Hong Kong property

Prudence needed as lenders raise rates

Hong Kong banks once able to resist increases by the US Federal Reserve are putting up their mortgage costs, and those buying homes had better be careful

PUBLISHED : Friday, 10 August, 2018, 8:49pm
UPDATED : Friday, 10 August, 2018, 10:11pm

To the certainties of death and taxes you can add another – that cheap mortgage rates will not last forever. And when they begin an upwards trend that feeds into home loans they can introduce uncertainty to the property market and personal finances. We are reminded of this by the rise in bank interest rates, after a decade of abnormally low interest levels.

The rises were expected sooner or later once the US Federal Reserve began its current tightening cycle. The Hong Kong Monetary Authority has been responding under the dollar peg regime by raising its base interest rate but, thanks to ample liquidity, the banks were able to resist following suit until now.

The rises and the prospect of more have prompted the usual warnings to those thinking about entering the soaring property market to weigh carefully their ability to sustain commitments that may grow at an unpredictable pace.

While interest rate cycles are common, there are special factors that set this one apart. One, of course, is the trade war unleashed by the United States, a threat to economic growth and stability to which Hong Kong is exposed by its externally oriented economy and import and re-export trade.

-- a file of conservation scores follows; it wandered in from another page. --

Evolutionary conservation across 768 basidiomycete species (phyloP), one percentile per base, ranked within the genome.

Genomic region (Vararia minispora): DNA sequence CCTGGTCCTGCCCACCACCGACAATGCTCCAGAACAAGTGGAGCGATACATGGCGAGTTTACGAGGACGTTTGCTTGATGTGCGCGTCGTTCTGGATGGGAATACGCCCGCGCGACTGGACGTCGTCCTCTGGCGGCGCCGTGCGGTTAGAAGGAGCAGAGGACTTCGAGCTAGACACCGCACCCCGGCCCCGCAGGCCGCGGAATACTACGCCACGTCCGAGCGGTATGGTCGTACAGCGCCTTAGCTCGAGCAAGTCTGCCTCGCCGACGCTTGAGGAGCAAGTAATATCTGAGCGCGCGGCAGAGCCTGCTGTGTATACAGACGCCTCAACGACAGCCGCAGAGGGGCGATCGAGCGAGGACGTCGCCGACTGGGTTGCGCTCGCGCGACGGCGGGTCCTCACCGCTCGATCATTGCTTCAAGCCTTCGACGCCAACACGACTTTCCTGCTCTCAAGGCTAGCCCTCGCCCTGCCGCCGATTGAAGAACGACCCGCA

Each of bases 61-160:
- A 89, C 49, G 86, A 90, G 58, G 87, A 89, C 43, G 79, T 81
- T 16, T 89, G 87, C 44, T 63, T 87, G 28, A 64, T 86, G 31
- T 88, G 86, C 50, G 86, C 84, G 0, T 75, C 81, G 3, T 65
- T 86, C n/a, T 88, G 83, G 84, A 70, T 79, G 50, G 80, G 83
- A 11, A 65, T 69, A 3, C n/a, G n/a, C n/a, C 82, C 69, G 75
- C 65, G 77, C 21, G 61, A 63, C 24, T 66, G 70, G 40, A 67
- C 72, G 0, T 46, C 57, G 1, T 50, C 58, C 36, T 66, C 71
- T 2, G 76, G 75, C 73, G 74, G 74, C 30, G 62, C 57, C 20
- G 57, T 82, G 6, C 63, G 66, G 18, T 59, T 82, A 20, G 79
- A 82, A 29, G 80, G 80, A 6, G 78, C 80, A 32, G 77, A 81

New homebuyers to feel the squeeze as mortgage rates inch up

Another is a distortion of supply and demand that could support unrealistically high property prices. The city has become a haven for parking capital outside the mainland, as the yuan slides in value under pressure from some soft economic data and uncertainty about the impact of the trade war on an economy which remains a key driver of global growth.

This is an additional factor keeping prices high, with cashed-up mainlanders undeterred by cooling measures.

It remains to be seen whether recent government measures make housing more affordable to ordinary Hongkongers. The difficulties are illustrated by loopholes, such as the ability of developers to get around the new tax on vacant flats by leasing whole buildings as serviced flats until putting them on the market at a time of their choosing. Amid such volatile pressures on the market, buyers need to keep prudence at the top of their checklists.